Elen Caldecott is a rising star of middle grade children’s literature. Her warm, funny, redemptive adventure stories – all partly fantastical and partly kitchen sink – have proved immensely popular with children. She has been long listed for the Carnegie Medal and Diamonds and Daggers, the first of her new The Marsh Road Mysteries series, has been chosen for this year’s Summer Reading Challenge. The second in the Marsh Road series, Crowns and Codebreakers, is just out.
We meet in a Bristol café, which sells fabulous cream-filled cakes, and Caldecott is warm and friendly with much the same gentle poise and sense of humour evinced in her books. She seems to lead a modestly idyllic life. She and her husband Simon and their dog Biff live in one of the little, coloured terraced houses in Totterdown, South Bristol. Here she writes her books sitting in a sofa in her spare bedroom which looks out over the park. Twice a week she goes out to her day jobs: for three hours a week she teaches undergraduates on the creative writing course at Bath Spa University; and for another three hours she works as a cinema usher at an arts centre. She says, ‘I get to watch film for a living. It’s great! I’m very lucky with my day jobs.’
Caldecott grew up in North Wales. Her parents separated when she was ten and both remarried and had more children. Her family is therefore complex: ‘I have a sister, two half brothers, three step brothers and a half sister.’
She was an early reader and her childhood was steeped in books. ‘My mum was an English teacher and a great reader. She had kept all of her books from childhood so I had her old hardback copies of Enid Blyton and What Katy Did and The Secret Garden. It was a very classic 1950s children’s library that was given to me – it was brilliant!’
After school Caldecott studied Ancient History and Archaeology at Birmingham University. Subsequently, she says, she ‘pootled around’ trying out various careers. She worked as an archaeologist and then started training to become a nurse, but dropped out before qualifying. She says, ‘I spent six years doing lots of little jobs like waitressing regularly and doing bar jobs and working in a theatre.’
Eventually she found a permanent post working for the National Museum of Scotland, the vast, eclectic museum in central Edinburgh. ‘I was an education specialist and every day we would have multiple school groups come and learn about the Vikings or the Romans. There were some kids who would just come in after school and try on Tudor dresses or whatever. It is amazing how many really interesting children take themselves to museums. You wouldn’t think that children would go by themselves, but many do – children who are quite clever and quite interested in the world but aren’t being particularly well parented. We had eight-, nine-, ten-year-olds come by themselves. They would play and talk to the adults because we would talk to them as if they were legitimate people and find out what they thought about things. Some of them were quite difficult, so it was quite a challenge. You’d think, ‘This kid has probably got a bit of a shitty future but they are here and they are interested and it is my job to show them something interesting about the world they live in.’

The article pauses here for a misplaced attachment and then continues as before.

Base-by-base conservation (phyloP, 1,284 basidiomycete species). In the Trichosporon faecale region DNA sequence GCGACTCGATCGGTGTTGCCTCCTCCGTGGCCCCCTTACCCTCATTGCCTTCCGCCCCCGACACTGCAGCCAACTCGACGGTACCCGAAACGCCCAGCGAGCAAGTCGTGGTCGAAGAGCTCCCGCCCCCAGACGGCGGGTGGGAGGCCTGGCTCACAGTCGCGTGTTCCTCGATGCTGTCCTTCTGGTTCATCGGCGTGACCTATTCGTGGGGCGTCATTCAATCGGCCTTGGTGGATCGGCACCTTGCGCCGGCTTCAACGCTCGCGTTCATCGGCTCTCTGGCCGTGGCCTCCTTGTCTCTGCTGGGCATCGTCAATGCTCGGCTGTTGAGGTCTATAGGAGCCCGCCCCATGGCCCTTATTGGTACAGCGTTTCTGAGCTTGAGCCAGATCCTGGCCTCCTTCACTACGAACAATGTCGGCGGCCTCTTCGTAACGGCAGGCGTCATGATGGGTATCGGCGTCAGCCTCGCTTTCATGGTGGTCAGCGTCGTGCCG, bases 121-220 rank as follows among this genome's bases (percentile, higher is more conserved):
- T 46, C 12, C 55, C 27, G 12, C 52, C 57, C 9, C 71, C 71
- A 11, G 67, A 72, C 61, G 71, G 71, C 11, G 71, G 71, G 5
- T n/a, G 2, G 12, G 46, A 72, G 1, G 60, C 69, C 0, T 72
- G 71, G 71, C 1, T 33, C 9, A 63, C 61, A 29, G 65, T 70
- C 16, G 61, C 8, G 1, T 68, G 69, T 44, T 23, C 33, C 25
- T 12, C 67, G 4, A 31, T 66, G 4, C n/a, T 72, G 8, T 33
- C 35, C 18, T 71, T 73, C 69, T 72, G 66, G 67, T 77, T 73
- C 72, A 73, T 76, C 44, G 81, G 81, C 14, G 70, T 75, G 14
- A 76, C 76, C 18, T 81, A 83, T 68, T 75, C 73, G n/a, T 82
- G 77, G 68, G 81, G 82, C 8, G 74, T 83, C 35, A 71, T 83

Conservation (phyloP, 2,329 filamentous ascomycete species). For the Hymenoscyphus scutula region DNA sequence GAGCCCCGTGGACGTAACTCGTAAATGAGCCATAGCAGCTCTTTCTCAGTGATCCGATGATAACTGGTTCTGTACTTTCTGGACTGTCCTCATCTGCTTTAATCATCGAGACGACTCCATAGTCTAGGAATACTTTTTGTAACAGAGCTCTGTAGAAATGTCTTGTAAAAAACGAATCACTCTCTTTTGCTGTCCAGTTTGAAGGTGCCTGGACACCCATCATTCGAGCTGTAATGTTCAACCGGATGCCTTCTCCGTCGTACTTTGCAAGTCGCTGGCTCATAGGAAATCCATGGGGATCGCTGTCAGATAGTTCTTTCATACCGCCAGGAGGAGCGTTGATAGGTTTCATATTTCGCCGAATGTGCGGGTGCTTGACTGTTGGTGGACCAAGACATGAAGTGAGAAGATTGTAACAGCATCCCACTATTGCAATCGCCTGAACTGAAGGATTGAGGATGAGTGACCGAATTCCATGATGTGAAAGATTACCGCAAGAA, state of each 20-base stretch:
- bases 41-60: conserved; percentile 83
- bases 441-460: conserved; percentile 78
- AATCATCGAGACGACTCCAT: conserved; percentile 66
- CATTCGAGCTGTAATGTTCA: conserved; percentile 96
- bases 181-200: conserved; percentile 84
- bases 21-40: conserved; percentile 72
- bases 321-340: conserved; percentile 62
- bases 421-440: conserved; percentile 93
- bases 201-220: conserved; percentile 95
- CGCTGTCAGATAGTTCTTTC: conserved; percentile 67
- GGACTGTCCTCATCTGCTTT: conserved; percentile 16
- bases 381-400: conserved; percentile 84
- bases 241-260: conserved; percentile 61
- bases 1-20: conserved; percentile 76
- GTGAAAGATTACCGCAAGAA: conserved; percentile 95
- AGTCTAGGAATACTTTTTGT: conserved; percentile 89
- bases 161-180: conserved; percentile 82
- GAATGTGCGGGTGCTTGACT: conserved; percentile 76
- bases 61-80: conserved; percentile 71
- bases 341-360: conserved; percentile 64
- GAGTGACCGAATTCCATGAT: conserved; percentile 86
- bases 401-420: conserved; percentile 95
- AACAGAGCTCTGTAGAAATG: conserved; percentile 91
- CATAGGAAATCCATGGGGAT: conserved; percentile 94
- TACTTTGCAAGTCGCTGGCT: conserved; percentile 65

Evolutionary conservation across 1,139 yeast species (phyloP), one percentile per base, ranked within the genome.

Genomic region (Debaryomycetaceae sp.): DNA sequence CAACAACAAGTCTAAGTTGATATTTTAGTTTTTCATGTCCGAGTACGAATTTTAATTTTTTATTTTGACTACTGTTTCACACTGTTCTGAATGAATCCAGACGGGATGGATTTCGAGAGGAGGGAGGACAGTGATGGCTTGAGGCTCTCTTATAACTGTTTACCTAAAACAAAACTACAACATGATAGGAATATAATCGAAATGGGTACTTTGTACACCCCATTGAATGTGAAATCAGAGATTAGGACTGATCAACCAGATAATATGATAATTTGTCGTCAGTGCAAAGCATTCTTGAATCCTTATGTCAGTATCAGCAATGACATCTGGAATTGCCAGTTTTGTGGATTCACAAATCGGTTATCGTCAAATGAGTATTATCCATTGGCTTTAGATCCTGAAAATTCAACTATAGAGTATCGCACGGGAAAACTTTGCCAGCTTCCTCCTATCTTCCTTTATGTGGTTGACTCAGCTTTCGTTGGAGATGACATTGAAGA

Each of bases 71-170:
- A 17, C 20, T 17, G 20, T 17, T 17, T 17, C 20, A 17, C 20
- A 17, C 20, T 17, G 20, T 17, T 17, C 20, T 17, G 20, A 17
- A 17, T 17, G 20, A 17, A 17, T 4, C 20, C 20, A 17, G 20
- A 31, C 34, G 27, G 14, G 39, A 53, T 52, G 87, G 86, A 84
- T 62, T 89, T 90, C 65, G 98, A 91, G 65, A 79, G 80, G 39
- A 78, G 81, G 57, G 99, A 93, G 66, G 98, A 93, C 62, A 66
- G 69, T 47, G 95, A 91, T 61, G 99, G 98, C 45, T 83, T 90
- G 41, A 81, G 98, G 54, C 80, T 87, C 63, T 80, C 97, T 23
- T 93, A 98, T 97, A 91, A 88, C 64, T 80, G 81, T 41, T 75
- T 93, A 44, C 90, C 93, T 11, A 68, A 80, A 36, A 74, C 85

When she was eventually made redundant from the museum, Caldecott used her leaving money to write. She began an adult novel. ‘I was 28 and I thought I had interesting things to say [here she sighs] about feminism and women’s role in the world. So I started writing a book about a girl moving to London to set up on her own and be free. It was awful! So navel gazing! I was hating it and it made me feel pretentious and stupid.’
To give herself a break, she began writing a children’s book, and quickly realised that this was where her future lay. This book was never published, but she received encouraging letters from the publishers that turned it down and this inspired her to sign up for the MA in Writing for Young People at Bath Spa University.
The course, which she completed in 2007, was ‘supremely useful.’ She says, ‘You’d tear books apart and see how they were built and then have a go at building one yourself and then do it again and again. And every time you were critiqued on what you had done by your peers and by your tutor. Just for a year all you think about is how stories work, how they are made, and what makes a good one. And then there was lots of very practical industry advice. So there were visiting agents and editors and you looked through publishers’ catalogues to see who published what, what sort of books different editors were interested in, and you’d try to see patterns and think: Am I a Piccadilly writer? Am I an OUP writer? Where do I fall?’